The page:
That being said, the appointment of a welfare attorney may nevertheless be regarded as an expression of such autonomy. For instance, whilst only persuasive and not legally binding, Council of Europe Recommendation of the Committee of Ministers to Member States Concerning  the Protection of the Human Rights and Dignity of Persons with Mental Disorder15  advocates patient involvement, and respect for their opinions, in preparation of treatment plans is required wherever possible16 including in involuntary treatment situations.17 However, more specifically, Council of Europe  Recommendation on principles concerning continuing powers of attorney and advance directives for incapacity18 promotes the use of powers of attorney and advance statements as an expression of self- determination and autonomy. This is said to build on the principles of subsidiarity and necessity in Council of  Europe’s  earlier  Recommendation  on principles concerning the legal protection of incapable adults19.

Both the 2000 and 2003 Acts largely address these requirements where they provide for seeking of views of the adult/patient and substitute decision makers and, in the case of the 2003 Act, those views expressed in advance statements when interventions are being considered. The 2000 Act also permits, under section 50, welfare attorneys to consent to some types of medical treatment. As already indicated, however, neither Act goes as far as recognising the right of welfare attorneys to consent to medical treatment for mental disorder in compulsory treatment situations.

UN Convention on the Rights of Persons with Disabilities (CRPD)

Further potential interpretational considerations also arise in connection with the CRPD. Whilst the scope of this paper does not allow for an extensive discussion of this topic, it should be noted that several commentators20 and, indeed, the Committee on the Rights of  Persons  with

Disabilities in its recent Draft General Comment on Article 12 of the Convention – Equal Recognition before the Law21 appear to adopt a radical interpretation of the Convention in its shift away from the traditional paternalistic medical model approach to disability towards a full embracement

of a social, facilitating, model. In essence, such an interpretation, referring in particular to articles 5 (equality and non-discrimination), 12 (equal recognition before the law), 14 (liberty) and 25 (the right to health), advocates no removal of legal capacity on the basis of disability, strongly promotes supported (not substituted) decision making (and the removal, therefore, of guardianship) and the abolition of laws providing for the compulsory treatment of mental disorder.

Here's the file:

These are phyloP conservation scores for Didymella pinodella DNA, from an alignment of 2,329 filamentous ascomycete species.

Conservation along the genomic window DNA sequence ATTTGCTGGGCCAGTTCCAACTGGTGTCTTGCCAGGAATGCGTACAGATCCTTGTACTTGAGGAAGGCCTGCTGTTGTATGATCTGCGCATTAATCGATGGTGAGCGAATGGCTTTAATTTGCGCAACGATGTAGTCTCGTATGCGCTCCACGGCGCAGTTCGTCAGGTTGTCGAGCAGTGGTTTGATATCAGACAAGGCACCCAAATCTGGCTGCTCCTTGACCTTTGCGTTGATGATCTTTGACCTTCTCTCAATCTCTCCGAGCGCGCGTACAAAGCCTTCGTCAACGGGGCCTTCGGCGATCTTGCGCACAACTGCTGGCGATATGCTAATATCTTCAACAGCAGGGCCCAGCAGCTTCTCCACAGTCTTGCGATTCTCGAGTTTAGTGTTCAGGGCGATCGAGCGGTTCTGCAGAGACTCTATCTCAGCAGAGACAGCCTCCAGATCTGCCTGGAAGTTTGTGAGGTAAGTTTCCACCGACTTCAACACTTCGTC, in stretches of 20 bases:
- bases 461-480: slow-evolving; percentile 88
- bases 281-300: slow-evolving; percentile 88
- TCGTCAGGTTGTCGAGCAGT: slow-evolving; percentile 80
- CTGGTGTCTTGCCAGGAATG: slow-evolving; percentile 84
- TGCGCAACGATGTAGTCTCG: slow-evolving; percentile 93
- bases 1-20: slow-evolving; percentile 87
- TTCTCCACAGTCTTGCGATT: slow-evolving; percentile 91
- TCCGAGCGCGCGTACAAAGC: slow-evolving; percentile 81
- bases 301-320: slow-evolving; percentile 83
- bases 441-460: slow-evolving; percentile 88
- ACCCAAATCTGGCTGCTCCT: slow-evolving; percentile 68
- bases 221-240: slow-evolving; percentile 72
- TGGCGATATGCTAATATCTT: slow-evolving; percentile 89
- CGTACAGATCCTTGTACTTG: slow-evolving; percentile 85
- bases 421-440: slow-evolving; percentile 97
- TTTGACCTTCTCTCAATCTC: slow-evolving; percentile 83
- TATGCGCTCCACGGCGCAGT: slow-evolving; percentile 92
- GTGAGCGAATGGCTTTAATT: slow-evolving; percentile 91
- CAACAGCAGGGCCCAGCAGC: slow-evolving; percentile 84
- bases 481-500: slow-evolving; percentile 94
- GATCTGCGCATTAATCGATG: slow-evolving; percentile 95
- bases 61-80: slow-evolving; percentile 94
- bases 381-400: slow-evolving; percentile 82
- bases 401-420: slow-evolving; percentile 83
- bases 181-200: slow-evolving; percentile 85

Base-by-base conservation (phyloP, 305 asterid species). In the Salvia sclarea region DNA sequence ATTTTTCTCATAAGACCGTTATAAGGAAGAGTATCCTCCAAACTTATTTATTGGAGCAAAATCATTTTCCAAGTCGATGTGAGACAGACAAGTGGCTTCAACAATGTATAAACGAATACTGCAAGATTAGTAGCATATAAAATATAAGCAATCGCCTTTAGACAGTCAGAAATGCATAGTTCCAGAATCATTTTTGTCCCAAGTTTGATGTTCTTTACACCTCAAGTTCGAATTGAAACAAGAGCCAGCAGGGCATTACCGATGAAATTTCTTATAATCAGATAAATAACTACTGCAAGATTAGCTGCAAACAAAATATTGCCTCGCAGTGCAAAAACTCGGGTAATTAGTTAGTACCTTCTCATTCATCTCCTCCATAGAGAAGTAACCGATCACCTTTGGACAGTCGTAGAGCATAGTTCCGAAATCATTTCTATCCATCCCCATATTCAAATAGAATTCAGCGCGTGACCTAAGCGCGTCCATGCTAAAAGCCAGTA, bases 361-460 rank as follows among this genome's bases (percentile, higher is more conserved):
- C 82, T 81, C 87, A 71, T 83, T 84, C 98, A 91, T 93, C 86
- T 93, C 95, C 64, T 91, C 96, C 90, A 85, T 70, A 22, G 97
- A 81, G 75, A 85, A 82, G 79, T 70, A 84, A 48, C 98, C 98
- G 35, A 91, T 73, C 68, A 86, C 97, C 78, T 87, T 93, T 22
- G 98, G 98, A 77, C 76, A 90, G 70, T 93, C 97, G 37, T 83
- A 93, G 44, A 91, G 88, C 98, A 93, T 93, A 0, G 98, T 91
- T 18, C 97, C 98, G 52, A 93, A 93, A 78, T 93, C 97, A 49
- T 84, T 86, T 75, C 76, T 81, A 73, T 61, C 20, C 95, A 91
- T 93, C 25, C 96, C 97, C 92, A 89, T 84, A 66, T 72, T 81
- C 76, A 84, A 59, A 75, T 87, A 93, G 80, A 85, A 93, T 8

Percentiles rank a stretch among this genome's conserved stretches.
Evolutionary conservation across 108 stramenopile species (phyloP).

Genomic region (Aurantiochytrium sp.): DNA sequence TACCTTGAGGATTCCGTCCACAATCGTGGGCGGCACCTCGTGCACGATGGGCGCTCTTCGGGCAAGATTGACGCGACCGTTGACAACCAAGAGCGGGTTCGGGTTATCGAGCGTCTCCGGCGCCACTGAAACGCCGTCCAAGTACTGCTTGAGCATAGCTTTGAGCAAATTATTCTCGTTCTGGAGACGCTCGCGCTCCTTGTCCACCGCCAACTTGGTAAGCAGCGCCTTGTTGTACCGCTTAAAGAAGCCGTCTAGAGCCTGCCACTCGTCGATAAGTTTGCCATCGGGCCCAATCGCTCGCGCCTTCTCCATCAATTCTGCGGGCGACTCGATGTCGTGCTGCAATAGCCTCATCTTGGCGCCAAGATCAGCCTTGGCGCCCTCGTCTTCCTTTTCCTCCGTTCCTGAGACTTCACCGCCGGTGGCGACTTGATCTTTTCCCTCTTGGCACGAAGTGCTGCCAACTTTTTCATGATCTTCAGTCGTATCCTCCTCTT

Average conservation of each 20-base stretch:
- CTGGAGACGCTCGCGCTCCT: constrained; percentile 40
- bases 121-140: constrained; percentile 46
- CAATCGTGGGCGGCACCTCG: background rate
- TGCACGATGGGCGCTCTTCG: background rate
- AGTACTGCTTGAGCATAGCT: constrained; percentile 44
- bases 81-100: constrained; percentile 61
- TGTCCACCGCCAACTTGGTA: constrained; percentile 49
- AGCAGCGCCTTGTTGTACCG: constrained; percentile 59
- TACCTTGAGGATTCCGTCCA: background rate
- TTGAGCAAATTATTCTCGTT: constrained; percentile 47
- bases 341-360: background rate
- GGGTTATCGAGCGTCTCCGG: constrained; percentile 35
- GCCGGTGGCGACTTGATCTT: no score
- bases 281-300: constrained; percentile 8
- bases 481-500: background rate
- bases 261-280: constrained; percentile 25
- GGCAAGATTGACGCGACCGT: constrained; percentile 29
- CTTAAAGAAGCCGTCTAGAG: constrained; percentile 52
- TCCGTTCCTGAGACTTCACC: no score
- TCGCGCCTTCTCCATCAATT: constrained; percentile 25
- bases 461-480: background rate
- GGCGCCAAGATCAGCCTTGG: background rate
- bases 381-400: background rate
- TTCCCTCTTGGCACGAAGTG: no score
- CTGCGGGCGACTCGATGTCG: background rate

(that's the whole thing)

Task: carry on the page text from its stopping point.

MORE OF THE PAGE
Conclusion

An absence of clear direction from Strasbourg on Article 8 in this context, together with the somewhat ambiguous wording of section 242, it is difficult to assess with any certainty whether or not this section violates Article 8 thus rendering it an invalid and unenforceable statutory provision.22

How the CRPD will ultimately be applied in the context of medical treatment for mental disorder is still to be determined. If this interpretation is to be strictly adhered to then this may well, of course, render the issue of the ability of substitute decision makers to consent to treatment for mental disorder under the 2003 Act irrelevant.23

Whether the Scottish Government will address this inconsistency in its forthcoming Mental Health Bill remains to be seen. Meanwhile, it would appear that direction should be sought from the Sheriff Court24 where situations arise involving the interpretation of section 242 of the  2003 Act and substitute decision makers authorised under the 2000 Act.  Alternatively, the Mental Health Tribunal may be prepared to direct that a guardian’s or welfare attorney’s authority to consent to treatment in these circumstances is a recorded matter. There is, however, support  for the view that where compulsory treatment for mental disorder is concerned then the provisions of the  2003  Act  take  precedence over  the  2000 Act.25

 

Dr Jill Stavert is Reader in Law within the School of Accounting, Financial Services and Law at Edinburgh Napier University and Director of its Centre for Mental Health and Incapacity Law Rights and Policy. Jill is also a member of the Law Society for Scotland’s Mental Health and Disability Sub-Committee, Alzheimer Scotland’s Human Rights and Public Policy Committee, the South East Scotland Research Ethics Committee 1, and the Scottish Human Rights Commission Research Advisory Group. She has undertaken work for the Mental Welfare Commission for Scotland (including its 2013 updated guidance on Deprivation of Liberty) and is a voluntary legal officer for the Scottish Association for Mental Health.